MD: What got you interested in making zines? Did any particular person or people inspire you?

CM: I didn’t know much about the small press or zine-making until a couple of years ago. That’s when I met my friend Deb – she’s such a cool artist. She was always really into making zines, and she always teaches herself everything. We became pen pals, and she started sending me all these crazy things she was making, just at home or with her printer. She wasn’t spending any money on these things. And I really appreciated her approach to art because I find that at Concordia, or at any art institution, there isn’t an expectation voiced to you that you spend a lot of money, but it does feel that way sometimes.

Deb kind of introduced me to zine-making. They would come and do random pop-ups in parks where they would have a blanket and all of their shit in front of them and sell it to strangers. They actually own their own small business. At 17 or 18, they were reprinting zines for people and mailing them around the world. It was a really small community of people who were involved, but it was awesome.

MD: You yourself had the opportunity to host a series of zine-making workshops across Montreal this summer. Tell me about these workshops and about your role as organizer.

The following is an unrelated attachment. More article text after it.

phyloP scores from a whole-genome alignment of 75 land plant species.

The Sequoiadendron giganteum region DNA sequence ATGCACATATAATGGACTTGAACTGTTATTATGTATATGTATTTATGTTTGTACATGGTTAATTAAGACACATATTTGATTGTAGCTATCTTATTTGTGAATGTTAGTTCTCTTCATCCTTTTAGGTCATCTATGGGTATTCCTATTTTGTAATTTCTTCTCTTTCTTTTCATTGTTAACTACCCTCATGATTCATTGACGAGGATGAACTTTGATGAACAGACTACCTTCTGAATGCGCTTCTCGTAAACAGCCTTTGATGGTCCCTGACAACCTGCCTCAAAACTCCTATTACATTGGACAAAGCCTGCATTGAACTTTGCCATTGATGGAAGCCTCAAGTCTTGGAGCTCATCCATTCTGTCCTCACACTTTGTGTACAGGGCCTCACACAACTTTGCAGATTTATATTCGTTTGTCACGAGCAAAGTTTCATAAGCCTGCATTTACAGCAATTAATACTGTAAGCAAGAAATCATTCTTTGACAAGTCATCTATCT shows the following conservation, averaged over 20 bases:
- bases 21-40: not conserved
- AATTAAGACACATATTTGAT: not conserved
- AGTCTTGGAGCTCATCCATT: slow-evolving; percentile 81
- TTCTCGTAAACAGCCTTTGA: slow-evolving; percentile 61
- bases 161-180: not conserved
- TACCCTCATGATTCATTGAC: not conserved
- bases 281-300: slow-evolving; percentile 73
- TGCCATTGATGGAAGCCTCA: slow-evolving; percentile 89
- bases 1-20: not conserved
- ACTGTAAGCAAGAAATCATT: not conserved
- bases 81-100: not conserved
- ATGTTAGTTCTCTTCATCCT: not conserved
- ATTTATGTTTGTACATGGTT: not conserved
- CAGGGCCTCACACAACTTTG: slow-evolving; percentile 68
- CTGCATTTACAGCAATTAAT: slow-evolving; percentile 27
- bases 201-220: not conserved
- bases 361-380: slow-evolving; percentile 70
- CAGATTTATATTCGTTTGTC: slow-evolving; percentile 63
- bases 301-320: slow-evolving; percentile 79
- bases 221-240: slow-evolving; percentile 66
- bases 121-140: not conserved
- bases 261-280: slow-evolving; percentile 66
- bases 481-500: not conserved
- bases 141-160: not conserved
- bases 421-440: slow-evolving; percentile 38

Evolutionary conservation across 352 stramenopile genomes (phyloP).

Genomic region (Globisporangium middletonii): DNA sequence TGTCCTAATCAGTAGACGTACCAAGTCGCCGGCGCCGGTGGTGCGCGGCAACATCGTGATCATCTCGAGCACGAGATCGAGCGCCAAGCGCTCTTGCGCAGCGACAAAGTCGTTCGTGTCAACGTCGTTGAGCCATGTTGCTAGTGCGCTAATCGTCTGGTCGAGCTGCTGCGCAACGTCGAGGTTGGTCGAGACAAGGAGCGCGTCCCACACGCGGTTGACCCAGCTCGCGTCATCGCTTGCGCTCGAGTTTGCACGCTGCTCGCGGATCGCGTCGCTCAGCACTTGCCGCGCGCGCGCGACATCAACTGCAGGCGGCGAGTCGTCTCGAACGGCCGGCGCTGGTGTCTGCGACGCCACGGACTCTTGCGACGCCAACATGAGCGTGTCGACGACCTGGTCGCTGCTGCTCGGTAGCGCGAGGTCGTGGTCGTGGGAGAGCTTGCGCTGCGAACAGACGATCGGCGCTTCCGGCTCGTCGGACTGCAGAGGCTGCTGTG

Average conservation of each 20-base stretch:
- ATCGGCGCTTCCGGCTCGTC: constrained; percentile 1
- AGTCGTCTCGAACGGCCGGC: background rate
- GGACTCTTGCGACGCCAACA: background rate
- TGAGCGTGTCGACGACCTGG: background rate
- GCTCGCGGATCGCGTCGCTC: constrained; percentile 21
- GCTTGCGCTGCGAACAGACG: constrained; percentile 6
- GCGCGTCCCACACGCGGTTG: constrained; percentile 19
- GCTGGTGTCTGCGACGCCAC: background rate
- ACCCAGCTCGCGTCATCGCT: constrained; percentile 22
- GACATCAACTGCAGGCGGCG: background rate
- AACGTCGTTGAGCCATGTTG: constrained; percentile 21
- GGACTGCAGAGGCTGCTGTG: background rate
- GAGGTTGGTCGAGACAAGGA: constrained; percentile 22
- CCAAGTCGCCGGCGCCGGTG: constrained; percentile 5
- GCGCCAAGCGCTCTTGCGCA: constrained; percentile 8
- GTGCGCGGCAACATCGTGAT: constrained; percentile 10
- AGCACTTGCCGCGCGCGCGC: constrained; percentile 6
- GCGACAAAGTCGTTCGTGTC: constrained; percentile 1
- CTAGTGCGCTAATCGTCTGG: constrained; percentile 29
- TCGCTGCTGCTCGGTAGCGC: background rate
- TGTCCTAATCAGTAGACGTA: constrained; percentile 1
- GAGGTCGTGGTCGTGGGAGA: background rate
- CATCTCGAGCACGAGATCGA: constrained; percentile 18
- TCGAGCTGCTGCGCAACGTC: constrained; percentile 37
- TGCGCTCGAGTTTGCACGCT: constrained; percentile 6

Cloé Murphy

CM: Earlier this year, I applied to Concordia’s Elspeth McConnell Fine Arts Award, which offers $5,000 for students to work on a project with a non-profit. I thought of doing the zine-making workshops back in January, prepared the application, and got the award. I’ve been working since then with ARCMTL, a non-profit that runs Expozine, among other things. 

I did my best to give each workshop a focus. I didn’t want them all to be the same, and there are just so many different kinds of zines. You’ve got political zines, art zines, zines that tell personal stories, poetry zines, photography zines. There’s a lot of ground to cover, and I don’t know everything, so it was really important for me to reach out to others and get help from them. For example, I invited my friend Holly to collaborate with me on a poetry zine workshop. That was great because I was able to appeal to a whole other group of people that I probably wouldn’t have been able to reach otherwise.

Mostly, however, I wanted the workshops to be a space for people to gather and meet one another and relate to one another. It’s been so amazing meeting all these new people and making all these new friends. I had a few people who came to almost every workshop – they just always made an effort to come, and it was really sweet. Because I know that community-building is important, and things like this just couldn’t happen during the pandemic. I don’t mean to suggest that I started this, but I do think there’s been a lack of random little drawing events for people to show up to recently.